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The "Negative" Assimilation of Immigrants: A Special Case

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  • Chiswick, Barry R.

    ()
    (George Washington University)

  • Miller, Paul W.

    (Curtin University)

Abstract

Research on the economic or labor market assimilation of immigrants has to date focused on the degree of improvement in their economic status with duration in the destination. This pattern has been found for all the immigrant receiving countries, time periods and data sets that have been studied. The theoretical underpinning for this finding is the international transferability of skills. This paper addresses whether positive assimilation will be found if skills are very highly transferable internationally. It outlines the conditions for “negative” assimilation in the context of the traditional immigration assimilation model, and examines the empirical relevance of the hypothesis using data on immigrants from the English-speaking developed countries (i.e., the UK, Ireland, Canada and Australia/New Zealand) to the United States. Comparisons with the native born are also presented to test whether the findings are sensitive to immigrant cohort quality effects. Even after controlling for cohort effects, “negative” assimilation (a decline in earnings with duration) is found for immigrants in the US from the English-speaking developed countries.

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Bibliographic Info

Paper provided by Institute for the Study of Labor (IZA) in its series IZA Discussion Papers with number 3563.

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Length: 41 pages
Date of creation: Jun 2008
Date of revision:
Publication status: published in: Industrial and Labor Relations Review, 2011, 64 (3), 502-525
Handle: RePEc:iza:izadps:dp3563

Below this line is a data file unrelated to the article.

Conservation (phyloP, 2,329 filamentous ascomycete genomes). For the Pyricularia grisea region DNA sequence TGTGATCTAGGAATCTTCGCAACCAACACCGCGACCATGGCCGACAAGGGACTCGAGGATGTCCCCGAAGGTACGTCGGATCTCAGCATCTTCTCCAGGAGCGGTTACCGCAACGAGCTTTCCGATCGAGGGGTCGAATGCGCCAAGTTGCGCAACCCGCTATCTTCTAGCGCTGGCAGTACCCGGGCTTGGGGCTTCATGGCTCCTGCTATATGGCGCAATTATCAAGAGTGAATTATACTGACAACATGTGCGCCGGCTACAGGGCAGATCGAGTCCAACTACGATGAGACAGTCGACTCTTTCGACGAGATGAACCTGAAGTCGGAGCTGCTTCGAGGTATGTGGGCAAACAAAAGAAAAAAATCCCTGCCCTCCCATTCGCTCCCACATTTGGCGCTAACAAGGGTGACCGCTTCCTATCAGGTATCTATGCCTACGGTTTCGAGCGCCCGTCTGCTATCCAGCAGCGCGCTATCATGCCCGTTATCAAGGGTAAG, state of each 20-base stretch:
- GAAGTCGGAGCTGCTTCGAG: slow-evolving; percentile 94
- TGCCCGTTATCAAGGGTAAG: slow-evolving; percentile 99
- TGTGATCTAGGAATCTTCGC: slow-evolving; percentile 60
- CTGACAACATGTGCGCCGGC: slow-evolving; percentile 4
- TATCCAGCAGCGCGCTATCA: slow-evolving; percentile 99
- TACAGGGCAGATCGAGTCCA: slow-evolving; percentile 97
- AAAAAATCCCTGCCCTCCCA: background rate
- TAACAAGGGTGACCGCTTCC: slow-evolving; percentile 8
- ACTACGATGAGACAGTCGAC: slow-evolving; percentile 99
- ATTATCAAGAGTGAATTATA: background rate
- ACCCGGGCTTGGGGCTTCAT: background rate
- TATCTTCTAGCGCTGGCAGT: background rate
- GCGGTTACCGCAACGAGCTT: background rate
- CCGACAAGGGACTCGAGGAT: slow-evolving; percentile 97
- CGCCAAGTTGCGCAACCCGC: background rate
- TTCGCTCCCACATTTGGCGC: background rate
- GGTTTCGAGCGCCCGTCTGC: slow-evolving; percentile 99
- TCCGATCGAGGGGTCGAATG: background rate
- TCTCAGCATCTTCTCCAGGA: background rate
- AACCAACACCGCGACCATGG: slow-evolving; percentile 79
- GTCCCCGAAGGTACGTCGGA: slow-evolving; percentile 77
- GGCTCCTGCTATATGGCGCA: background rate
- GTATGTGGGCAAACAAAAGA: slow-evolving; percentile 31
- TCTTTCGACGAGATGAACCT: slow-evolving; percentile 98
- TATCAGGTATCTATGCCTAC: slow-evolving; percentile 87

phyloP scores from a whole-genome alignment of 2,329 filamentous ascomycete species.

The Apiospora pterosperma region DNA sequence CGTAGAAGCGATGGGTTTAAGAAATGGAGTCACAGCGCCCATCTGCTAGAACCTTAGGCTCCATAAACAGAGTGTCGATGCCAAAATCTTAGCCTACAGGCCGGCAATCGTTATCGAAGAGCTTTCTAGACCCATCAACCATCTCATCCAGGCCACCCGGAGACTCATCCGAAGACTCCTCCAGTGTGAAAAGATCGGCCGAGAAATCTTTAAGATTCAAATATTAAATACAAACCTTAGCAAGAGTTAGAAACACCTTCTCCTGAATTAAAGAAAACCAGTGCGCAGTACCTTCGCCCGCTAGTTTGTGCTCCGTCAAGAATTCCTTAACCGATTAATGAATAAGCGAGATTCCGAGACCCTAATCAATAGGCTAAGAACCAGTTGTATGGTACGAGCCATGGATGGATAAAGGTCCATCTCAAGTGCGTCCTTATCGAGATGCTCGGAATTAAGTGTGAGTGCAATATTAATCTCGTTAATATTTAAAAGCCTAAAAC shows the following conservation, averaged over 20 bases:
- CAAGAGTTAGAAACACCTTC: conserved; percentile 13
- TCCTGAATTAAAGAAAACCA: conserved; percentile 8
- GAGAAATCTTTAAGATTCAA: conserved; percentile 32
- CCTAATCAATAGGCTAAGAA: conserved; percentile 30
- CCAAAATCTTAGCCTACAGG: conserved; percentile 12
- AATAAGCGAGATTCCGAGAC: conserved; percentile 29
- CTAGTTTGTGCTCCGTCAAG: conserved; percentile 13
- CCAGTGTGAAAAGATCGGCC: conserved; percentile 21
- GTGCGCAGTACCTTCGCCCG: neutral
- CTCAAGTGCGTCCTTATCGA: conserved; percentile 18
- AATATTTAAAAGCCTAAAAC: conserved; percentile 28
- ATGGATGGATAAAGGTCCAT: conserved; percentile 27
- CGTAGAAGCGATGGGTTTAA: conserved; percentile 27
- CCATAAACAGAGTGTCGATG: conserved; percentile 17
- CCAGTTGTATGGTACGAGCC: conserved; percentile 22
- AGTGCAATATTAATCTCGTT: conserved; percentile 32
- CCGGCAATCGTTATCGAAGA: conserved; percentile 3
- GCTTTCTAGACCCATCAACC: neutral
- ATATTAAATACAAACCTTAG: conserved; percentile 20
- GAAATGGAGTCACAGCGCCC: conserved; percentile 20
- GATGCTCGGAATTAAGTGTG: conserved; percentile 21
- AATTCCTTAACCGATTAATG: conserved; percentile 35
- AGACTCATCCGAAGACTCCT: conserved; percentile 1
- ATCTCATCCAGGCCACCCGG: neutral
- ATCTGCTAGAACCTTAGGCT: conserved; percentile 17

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Keywords: assimilation; earnings; immigrants;

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References

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  1. Yoram Ben-Porath, 1967. "The Production of Human Capital and the Life Cycle of Earnings," Journal of Political Economy, University of Chicago Press, vol. 75, pages 352.
  2. Chiswick, Barry R. & Miller, Paul W., 2005. "Why Is the Payoff to Schooling Smaller for Immigrants?," IZA Discussion Papers 1731, Institute for the Study of Labor (IZA).
  3. Chiswick, Barry R. & Miller, Paul W., 2008. "Occupational Attainment and Immigrant Economic Progress in Australia," IZA Discussion Papers 3316, Institute for the Study of Labor (IZA).
  4. Edward Funkhouser & Stephen J. Trejo, 1995. "The labor market skills of recent male immigrants: Evidence from the Current Population Survey," Industrial and Labor Relations Review, ILR Review, Cornell University, ILR School, vol. 48(4), pages 792-811, July.
  5. Beenstock, Michael & Chiswick, Barry R. & Paltiel, Ari, 2005. "Endogenous Assimilation and Immigrant Adjustment in Longitudinal Data," IZA Discussion Papers 1840, Institute for the Study of Labor (IZA).
  6. Chiswick, Barry R, 1978. "The Effect of Americanization on the Earnings of Foreign-born Men," Journal of Political Economy, University of Chicago Press, vol. 86(5), pages 897-921, October.
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Cited by:
  1. Sanromá, Esteban & Ramos, Raul & Simón, Hipólito, 2009. "Immigrant Wages in the Spanish Labour Market: Does the Origin of Human Capital Matter?," IZA Discussion Papers 4157, Institute for the Study of Labor (IZA).
  2. Barry R. Chiswick & Paul W. Miller, 2008. "Occupational Attainment And Immigrant Economic Progress In Australia," Economics Discussion / Working Papers 08-03, The University of Western Australia, Department of Economics.
  3. Barry R. Chiswick & Paul W. Miller, 2012. "Negative and Positive Assimilation, Skill Transferability, and Linguistic Distance," Journal of Human Capital, University of Chicago Press, vol. 6(1), pages 35 - 55.
  4. Aleksynska, Mariya & Tritah, Ahmed, 2013. "Occupation–education mismatch of immigrant workers in Europe: Context and policies," Economics of Education Review, Elsevier, vol. 36(C), pages 229-244.

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